Tipping Points and Taking Action for Grid Resilience

Allowing the other half of our nation’s supply — our coal and nuclear plants — to wither on the vine would be the height of irresponsibility.

But today, that is what is happening.

Between 2002 and April 2018, a total of 672 coal generating units were retired or prematurely closed. Since 2013, six nuclear units have retired prematurely and as of August 2018, 13 more were scheduled for premature retirement.

For too long, government at all levels has overregulated coal and nuclear while subsidizing renewables in ways that have left entire regions of the country increasingly over-reliant on fuels that alone are unable to meet our constant and growing energy needs.

The bottom line is that such actions have taken their toll – none more so than the previous administration’s war on coal. The shame is that, by any rational calculation, this war on us all – from consumers to coal miners – was utterly unnecessary. Coal-fired plants have become dramatically cleaner in recent years, and further progress is sure to follow.

Due in part to DOE’s Clean Coal Technology Program – created as a partnership between government and industry – the country has seen the emergence of state-of-the-art, coal-fired power plants that drastically reduce air pollutants. Between 1970 and 2016, the U.S. coal fleet cut emissions of nitrogen oxide, sulfur dioxide, and airborne particulates by as much as 93 percent. Today’s technologies can also achieve 90 percent removal of mercury from coal, to levels that are so low, they are nearly undetectable.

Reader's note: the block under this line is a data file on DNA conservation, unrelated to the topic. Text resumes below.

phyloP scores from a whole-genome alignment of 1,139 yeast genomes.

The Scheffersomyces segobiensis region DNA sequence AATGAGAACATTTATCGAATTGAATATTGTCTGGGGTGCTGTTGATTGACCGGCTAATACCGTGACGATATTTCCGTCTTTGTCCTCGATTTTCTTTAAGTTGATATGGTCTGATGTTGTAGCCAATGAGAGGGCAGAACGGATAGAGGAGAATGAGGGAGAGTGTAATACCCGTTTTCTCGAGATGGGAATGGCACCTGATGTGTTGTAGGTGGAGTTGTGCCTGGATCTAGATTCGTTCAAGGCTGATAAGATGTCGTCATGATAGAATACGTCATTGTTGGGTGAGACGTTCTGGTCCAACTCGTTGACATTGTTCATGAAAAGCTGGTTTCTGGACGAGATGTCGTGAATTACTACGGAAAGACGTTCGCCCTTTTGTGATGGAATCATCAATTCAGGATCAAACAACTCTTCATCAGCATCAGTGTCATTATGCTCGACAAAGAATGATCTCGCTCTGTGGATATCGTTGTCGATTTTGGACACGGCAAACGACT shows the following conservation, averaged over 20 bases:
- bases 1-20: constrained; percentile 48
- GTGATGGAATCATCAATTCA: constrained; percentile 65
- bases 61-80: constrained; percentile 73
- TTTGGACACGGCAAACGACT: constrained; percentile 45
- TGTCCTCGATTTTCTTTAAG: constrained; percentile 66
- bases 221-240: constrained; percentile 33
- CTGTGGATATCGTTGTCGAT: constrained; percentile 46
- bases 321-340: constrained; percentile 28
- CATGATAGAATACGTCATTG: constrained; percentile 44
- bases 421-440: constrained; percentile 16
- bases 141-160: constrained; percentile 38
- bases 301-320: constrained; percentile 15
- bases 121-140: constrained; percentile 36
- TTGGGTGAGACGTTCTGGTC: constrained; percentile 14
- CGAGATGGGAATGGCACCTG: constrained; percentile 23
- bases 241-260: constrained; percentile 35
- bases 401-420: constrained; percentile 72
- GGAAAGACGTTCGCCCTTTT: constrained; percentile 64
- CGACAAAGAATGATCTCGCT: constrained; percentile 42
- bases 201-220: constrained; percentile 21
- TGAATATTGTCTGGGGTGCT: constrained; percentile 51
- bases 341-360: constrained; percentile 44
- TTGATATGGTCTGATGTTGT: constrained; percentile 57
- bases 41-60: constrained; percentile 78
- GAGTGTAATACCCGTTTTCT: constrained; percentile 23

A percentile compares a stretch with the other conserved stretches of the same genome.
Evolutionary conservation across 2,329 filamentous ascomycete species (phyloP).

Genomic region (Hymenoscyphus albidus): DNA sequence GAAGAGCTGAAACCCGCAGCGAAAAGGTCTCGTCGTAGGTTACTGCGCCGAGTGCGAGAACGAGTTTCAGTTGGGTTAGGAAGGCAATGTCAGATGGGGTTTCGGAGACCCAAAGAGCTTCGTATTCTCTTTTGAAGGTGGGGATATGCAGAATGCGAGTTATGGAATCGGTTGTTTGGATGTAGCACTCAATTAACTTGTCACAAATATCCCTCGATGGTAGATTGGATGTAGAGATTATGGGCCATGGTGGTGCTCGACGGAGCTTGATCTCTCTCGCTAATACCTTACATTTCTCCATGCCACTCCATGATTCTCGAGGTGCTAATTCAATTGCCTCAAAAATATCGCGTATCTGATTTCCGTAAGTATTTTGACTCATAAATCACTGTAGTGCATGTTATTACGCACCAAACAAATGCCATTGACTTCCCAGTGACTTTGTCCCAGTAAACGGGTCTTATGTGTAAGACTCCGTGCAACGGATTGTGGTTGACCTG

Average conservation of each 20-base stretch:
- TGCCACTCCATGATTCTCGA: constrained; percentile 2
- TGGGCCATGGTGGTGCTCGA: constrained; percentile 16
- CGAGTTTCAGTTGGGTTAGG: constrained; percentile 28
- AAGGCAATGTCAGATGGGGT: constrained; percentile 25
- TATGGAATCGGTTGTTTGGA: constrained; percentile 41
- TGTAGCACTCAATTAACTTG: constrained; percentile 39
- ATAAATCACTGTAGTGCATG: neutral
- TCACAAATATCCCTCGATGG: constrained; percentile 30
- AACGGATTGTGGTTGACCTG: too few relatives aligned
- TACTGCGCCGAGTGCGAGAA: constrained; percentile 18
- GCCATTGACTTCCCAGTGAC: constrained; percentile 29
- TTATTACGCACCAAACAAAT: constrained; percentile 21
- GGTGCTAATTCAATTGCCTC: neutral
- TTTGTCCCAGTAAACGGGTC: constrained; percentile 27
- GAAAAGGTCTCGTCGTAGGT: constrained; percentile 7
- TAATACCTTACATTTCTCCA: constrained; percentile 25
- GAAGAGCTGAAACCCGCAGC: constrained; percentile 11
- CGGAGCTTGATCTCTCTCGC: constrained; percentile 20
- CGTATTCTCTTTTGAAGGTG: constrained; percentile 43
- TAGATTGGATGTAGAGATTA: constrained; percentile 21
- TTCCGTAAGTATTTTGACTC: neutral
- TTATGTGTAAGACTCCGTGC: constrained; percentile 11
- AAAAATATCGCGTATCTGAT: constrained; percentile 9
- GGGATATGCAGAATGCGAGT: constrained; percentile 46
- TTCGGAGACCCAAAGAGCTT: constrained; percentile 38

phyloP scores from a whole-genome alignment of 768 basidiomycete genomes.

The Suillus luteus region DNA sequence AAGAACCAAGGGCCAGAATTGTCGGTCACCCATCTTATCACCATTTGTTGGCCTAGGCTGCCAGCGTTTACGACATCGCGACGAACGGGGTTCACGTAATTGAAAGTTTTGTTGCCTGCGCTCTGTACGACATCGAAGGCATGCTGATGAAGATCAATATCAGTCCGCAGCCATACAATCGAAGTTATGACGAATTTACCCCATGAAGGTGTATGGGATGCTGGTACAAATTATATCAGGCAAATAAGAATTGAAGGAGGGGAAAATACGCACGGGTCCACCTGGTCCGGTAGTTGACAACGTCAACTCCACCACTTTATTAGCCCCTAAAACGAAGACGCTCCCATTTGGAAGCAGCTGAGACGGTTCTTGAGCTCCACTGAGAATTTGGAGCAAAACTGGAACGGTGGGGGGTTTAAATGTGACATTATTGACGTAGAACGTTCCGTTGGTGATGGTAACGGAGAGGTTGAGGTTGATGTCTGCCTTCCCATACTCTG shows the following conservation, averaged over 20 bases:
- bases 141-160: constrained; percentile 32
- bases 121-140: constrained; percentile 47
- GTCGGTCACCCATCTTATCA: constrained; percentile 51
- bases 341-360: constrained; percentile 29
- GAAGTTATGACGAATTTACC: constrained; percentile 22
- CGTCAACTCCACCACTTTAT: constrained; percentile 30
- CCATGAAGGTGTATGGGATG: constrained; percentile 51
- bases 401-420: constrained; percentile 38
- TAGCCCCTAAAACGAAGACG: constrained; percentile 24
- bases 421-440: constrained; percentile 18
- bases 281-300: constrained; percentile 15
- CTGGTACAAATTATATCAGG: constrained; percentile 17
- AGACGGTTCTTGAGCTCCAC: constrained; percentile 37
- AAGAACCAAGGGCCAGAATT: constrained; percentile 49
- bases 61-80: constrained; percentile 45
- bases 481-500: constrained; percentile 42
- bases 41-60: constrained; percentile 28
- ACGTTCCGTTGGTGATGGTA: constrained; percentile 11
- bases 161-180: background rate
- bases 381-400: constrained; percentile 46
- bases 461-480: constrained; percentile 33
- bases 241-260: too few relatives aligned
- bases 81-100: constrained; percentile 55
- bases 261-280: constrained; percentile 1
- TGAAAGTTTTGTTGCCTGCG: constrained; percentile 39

And through breakthroughs in carbon capture and utilization techniques, we are finding ways to contain coal emissions and put them to use in science and medicine.

Despite this progress, the heavy hand of government continues to work against both coal and nuclear power in other ways. Wholesale electricity markets are saddled with byzantine rules and regulations that fail to value either fuel for its most essential advantage – reliability.

Coal and nuclear are by far the nation’s most reliable grid fuels. Both deliver baseload energy 24/7, rain or shine, wind or calm. And unlike pipeline-dependent natural gas or renewables, both fuels can be stockpiled on-site for use when they are needed most.